P.S. What shall be the name of our new species if we ever discover one? Vibrio fabulosum? Photobacterium glamourosum? Whatever! Be fab, have fun!!!

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Meet the electric life forms that live on pure energy | NewScientist

Stick an electrode in the ground, pump electrons down it, and they will come: living cells that eat electricity. We have known bacteria to survive on a variety of energy sources, but none as weird as this. Think of Frankenstein’s monster, brought to life by galvanic energy, except these “electric bacteria” are very real and are popping up all over the place.

Unlike any other living thing on Earth, electric bacteria use energy in its purest form – naked electricity in the shape of electrons harvested from rocks and metals. We already knew about two types, Shewanella and Geobacter. Now, biologists are showing that they can entice many more out of rocks and marine mud by tempting them with a bit of electrical juice. Experiments growing bacteria on battery electrodes demonstrate that these novel, mind-boggling forms of life are essentially eating and excreting electricity.

[Read more]

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Vaccine-preventable diseases.  Getting my nerd on for The Lacquer Legion’s Weird Science challenge— I wanted to celebrate vaccines by showing some of the pathogens they protect against.  From pinky to thumb: diptheria (Corynebacterium diphtheriae), polio (poliovirus), smallpox (variola virus), measles (measles virus), and rabies (rabies virus).

Sex in the Sink: gene swapping bacteria are making new superbugs (NBC News)

Bacteria appear to be having the microbial equivalent of inter-species sex in hospital sinks, swapping chunks of DNA that render them impervious to antibiotics, researchers reported Wednesday.

The findings may help explain the rise in drug-resistant “superbugs” in hospitals, and they suggest that they may sometimes be breeding on site, as opposed to being carried in by patients.

The team at the National Institutes of Health found carbapenem-resistant Enterobacteriaceae (CRE) that appeared to have exchanged pieces of genetic material called plasmids that gave them resistance to antibiotics. CRE resist most, if not all antibiotics, and they are becoming more common: they are found in about 4 percent of hospitals now and 18 percent of long-term care facilities.

Yep…bacteria will do it anywhere

Herpes infected humans before they were human 1.6 million years ago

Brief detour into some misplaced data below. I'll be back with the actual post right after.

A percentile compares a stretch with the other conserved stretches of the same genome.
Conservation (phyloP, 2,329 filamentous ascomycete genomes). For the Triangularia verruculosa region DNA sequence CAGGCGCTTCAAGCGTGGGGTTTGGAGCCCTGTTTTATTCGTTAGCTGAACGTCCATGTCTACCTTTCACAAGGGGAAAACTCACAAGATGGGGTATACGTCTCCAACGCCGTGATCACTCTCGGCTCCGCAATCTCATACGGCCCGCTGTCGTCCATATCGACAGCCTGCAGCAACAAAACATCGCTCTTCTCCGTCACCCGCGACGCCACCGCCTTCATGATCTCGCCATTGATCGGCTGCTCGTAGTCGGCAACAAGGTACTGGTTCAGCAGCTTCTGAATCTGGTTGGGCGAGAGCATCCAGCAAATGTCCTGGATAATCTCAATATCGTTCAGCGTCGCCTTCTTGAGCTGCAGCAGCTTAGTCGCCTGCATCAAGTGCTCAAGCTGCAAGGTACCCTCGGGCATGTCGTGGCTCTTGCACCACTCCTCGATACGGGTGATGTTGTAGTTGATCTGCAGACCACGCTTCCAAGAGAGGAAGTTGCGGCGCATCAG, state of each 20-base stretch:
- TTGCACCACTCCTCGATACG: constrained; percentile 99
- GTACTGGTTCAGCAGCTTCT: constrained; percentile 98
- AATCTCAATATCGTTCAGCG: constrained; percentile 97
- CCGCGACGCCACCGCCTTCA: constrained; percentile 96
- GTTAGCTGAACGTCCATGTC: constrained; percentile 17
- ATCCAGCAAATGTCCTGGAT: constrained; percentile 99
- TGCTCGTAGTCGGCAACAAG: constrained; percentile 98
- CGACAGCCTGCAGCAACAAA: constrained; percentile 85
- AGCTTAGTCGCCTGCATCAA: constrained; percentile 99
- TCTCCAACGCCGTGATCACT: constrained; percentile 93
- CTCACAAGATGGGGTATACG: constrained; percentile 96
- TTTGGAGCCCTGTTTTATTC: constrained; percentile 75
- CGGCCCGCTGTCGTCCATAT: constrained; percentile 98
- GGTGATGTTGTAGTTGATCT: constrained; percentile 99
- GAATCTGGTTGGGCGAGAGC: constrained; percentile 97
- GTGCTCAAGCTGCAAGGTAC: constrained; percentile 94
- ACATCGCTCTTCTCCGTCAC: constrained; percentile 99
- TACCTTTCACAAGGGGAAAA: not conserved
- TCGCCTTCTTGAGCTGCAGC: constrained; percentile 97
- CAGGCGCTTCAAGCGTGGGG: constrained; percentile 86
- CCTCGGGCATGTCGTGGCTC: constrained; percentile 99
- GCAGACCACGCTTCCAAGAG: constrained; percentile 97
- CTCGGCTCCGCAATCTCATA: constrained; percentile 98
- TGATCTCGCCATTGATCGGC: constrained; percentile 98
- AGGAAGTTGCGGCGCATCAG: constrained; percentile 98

Researchers at the University of California, San Diego School of Medicine have identified the evolutionary origins of human herpes simplex virus (HSV) -1 and -2, reporting that the former infected hominids before their evolutionary split from chimpanzees 6 million years ago while the latter jumped from ancient chimpanzees to ancestors of modern humans – Homo erectus – approximately 1.6 million years ago.

The findings are published in the June 10 online issue of Molecular Biology and Evolution.

"The results help us to better understand how these viruses evolved and found their way into humans,” said Joel O. Wertheim, PhD, assistant research scientist at the UC San Diego AntiViral Research Center and lead author of the study. “Animal disease reservoirs are extremely important for global public health. Understanding where our viruses come from will help guide us in preventing future viruses from making the jump into humans.”

Approximately two-thirds of the human population is infected with at least one herpes simplex virus. The viruses are most commonly presented as cold sores on the mouth or lips or blisters on the genitals.

"Humans are the only primates we know of that have two herpes simplex viruses," said Wertheim. "We wanted to determine why."

The researchers compared the HSV-1 and HSV-2 gene sequences to the family tree of simplex viruses from eight monkey and ape host species. Using advanced models of molecular evolution, the scientists were able to more accurately estimate ancient viral divergence times. This approach allowed them to determine when HSV-1 and HSV-2 were introduced into humans with far more precision than standard models that do not account for natural selection over the course of viral evolution.

The genetics of human and primate herpes viruses were examined to assess their similarity. It became clear that HSV-1 has been present in humans far longer than HSV-2, prompting the researchers to further investigate the origins of HSV-2 in humans.

The viral family tree showed that HSV-2 was far more genetically similar to the herpes virus found in chimpanzees. This level of divergence indicated that humans must have acquired HSV-2 from an ancestor of modern chimpanzees about 1.6 million years ago, prior to the rise of modern humans roughly 200,000 years ago.

"Comparing virus gene sequences gives us insight into viral pathogens that have been infecting us since before we were humans," said Wertheim.

source

Loving this Salami Microbiology poster that you can download from MicrobialFoods.org:

Ever wonder what makes your salami fuzzy, crusty, and tart? Our Visual Guide to Salami Microbiology provides an overview of everything you need to know about microbes in and on your favorite artisan salami. Print it out. Hang it up.  Marvel at the microbiological wonders growing on your salami! Download our Visual Guide to Salame Microbiology here.